Five Albums That Changed My Life: Matthew Leone of Madina Lake
To say that Madina Lake bassist Matthew Leone has had an eventful past couple of years would be a gross understatement. On June 30, 2010, Leone was trying to aid a woman who was being beaten by her husband when the assailant assaulted him from behind. The 33-year-old attacker was caught and arrested, but Leone suffered head injuries and was hospitalized in critical condition.
Although his road to recovery was long and difficult, the bassist not only survived the attack, he’s since recorded and released a new album with Madina Lake and toured in support of it. “If I had one piece of advice for anyone going through something similar to what I went through is to not take everything so seriously,” Leone told Noisecreep in an interview earlier this year. We’re honored to feature him as our latest musician in our ‘Five Albums That Changed My Life’ series.
‘Master of Puppets,’ Metallica (1986)
“This album would change anyone’s life – even the Dalai Lama. If someone managed to pump ‘Battery’ through the meditation temple during morning prayer, I wouldn’t be surprised if Dalai mustered up some devil horns and sent those things pumpin’ over his head. I was about 10 when I first heard it. While the radio was playing MC Hammer and Vanilla Ice, my face was pleasantly melted when my sister gave me this record.”
‘Siamese Dream,’ Smashing Pumpkins (1992)
“I could write an essay on this record. When I first heard it, I knew I was in for years of audible heaven. The mastery of how the lyrics and their delivery, were hammered home with the dramatic crushing guitars, between whimsical verses, created chemical peptides in my brain that produced serotonin and made me happy. Each song is a journey, covering a broad slice of the emotional spectrum, and reserving a front row seat for you to plunge in.”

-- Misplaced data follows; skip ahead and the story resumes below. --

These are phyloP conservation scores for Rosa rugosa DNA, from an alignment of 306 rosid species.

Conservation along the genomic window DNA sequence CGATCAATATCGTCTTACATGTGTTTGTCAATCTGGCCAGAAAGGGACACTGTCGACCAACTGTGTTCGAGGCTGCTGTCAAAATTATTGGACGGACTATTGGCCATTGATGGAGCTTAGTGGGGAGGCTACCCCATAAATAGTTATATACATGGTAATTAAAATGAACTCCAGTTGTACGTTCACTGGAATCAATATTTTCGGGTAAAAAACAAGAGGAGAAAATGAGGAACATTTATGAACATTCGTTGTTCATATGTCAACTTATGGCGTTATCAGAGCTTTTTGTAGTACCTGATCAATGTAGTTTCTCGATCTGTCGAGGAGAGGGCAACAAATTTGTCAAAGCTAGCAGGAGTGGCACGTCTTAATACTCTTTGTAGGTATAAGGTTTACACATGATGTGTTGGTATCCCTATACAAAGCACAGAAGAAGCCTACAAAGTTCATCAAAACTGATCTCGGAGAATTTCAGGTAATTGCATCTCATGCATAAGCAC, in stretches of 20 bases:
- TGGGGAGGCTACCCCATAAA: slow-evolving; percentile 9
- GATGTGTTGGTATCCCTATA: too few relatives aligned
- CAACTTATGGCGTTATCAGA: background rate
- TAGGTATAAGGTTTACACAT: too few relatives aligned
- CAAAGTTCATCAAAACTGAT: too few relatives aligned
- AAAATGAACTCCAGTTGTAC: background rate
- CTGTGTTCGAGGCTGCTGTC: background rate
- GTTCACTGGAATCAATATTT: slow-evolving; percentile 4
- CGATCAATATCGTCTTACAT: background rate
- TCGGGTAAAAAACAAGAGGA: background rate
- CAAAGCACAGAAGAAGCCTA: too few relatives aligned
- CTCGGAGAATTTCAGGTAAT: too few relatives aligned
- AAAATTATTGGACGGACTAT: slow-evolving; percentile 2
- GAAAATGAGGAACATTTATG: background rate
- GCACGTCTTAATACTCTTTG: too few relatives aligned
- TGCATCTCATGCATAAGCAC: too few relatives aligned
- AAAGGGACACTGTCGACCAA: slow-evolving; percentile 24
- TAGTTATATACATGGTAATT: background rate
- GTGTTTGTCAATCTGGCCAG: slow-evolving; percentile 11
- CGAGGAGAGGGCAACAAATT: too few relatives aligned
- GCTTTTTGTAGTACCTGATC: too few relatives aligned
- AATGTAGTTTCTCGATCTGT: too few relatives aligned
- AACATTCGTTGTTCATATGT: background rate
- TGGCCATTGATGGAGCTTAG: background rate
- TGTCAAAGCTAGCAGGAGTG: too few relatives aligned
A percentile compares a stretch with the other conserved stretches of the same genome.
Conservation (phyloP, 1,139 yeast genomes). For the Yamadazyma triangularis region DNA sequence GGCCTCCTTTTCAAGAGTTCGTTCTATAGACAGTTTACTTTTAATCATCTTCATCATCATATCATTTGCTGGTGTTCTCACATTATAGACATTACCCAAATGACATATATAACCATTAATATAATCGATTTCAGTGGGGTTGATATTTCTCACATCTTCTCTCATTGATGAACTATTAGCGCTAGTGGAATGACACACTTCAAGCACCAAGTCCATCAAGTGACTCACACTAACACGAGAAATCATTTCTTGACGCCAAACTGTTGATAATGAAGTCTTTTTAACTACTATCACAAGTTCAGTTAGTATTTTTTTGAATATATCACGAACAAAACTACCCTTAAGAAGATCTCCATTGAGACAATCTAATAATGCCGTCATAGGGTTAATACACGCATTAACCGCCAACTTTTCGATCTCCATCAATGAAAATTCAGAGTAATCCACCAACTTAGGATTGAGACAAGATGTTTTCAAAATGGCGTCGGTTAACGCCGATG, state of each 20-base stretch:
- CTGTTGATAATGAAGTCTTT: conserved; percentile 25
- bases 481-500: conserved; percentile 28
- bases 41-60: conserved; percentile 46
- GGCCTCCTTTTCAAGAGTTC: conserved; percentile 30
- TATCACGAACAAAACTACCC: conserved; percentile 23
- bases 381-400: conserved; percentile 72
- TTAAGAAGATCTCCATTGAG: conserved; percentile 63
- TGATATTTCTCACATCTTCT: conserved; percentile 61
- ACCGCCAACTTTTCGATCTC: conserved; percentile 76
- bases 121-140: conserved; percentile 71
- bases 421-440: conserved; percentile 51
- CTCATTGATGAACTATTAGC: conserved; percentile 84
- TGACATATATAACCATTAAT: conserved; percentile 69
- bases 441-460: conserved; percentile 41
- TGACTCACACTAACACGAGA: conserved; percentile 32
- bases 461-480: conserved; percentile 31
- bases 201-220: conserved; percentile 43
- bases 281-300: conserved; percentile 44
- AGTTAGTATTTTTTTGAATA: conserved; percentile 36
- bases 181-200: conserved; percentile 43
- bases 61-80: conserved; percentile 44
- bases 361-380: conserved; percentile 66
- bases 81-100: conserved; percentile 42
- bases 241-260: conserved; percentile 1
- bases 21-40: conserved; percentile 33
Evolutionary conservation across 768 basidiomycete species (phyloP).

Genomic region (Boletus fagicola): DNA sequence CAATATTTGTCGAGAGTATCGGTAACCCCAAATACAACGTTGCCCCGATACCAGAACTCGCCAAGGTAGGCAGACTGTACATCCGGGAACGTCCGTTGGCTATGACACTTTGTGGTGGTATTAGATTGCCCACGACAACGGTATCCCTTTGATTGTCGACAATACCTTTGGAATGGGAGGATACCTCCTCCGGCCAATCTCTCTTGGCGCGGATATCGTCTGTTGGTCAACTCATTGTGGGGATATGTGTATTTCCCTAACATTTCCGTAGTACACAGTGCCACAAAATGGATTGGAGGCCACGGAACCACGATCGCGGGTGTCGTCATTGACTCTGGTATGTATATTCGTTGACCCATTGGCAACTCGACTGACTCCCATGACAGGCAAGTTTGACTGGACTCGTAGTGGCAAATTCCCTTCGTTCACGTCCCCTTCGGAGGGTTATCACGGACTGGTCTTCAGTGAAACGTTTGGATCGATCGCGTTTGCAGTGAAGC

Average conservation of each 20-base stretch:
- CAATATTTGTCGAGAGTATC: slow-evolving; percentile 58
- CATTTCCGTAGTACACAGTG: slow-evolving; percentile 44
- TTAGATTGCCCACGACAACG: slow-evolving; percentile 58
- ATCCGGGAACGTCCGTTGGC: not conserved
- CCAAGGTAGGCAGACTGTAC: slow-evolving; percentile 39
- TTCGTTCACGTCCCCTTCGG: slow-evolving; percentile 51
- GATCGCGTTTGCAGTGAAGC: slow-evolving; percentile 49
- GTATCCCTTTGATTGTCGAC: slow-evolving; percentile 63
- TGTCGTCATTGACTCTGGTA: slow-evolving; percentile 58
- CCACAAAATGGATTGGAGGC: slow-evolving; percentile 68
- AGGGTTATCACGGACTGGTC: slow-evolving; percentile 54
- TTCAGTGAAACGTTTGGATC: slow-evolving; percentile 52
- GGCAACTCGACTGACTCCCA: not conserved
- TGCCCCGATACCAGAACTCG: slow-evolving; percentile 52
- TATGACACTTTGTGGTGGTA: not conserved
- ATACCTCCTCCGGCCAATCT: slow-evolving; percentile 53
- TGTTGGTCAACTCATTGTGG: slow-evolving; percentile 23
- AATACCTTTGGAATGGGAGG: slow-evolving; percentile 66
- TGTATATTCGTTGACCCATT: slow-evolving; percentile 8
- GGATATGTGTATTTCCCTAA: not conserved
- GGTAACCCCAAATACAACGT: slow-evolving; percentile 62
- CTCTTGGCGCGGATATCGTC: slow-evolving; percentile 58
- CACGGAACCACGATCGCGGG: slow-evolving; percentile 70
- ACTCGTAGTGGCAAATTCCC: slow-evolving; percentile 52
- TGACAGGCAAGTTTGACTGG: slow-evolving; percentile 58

‘The Downward Spiral,’ Nine Inch Nails (1994)
“I’m guessing most radio program directors wouldn’t have wagered that the #1 most played song that year would feature “I wanna f— you like an animal” as its chorus hook. That record invented sounds and programming, that drove a musical stake into your soul.And left you forever effected – for better or worse. For me, it landed on the former.”
‘Sailing the Seas of Cheese,’ Primus (1991)
“Les Claypool created an entire universe around the least appreciated, almighty bass guitar. He’s imbued w superhuman abilities to create rhythm, leads, and percussion simultaneously, with one instrument.”
‘Rain Dogs,’ Tom Waits (1985)
“Tom Waits has this ability with his words and musical landscape, to tell a story with vivid, often dark, intriguing imagery. He talks about the subjects of love, loss, and booze, like no one else. When I discovered him in college, it was felt like I stumbled into an underworld sub-cult of absolutely brilliant artistry that I didn’t know existed. He’s an acquired taste that’s worth the investment.”
Madina Lake’s ‘World War III’ is out now via Razor & Tie.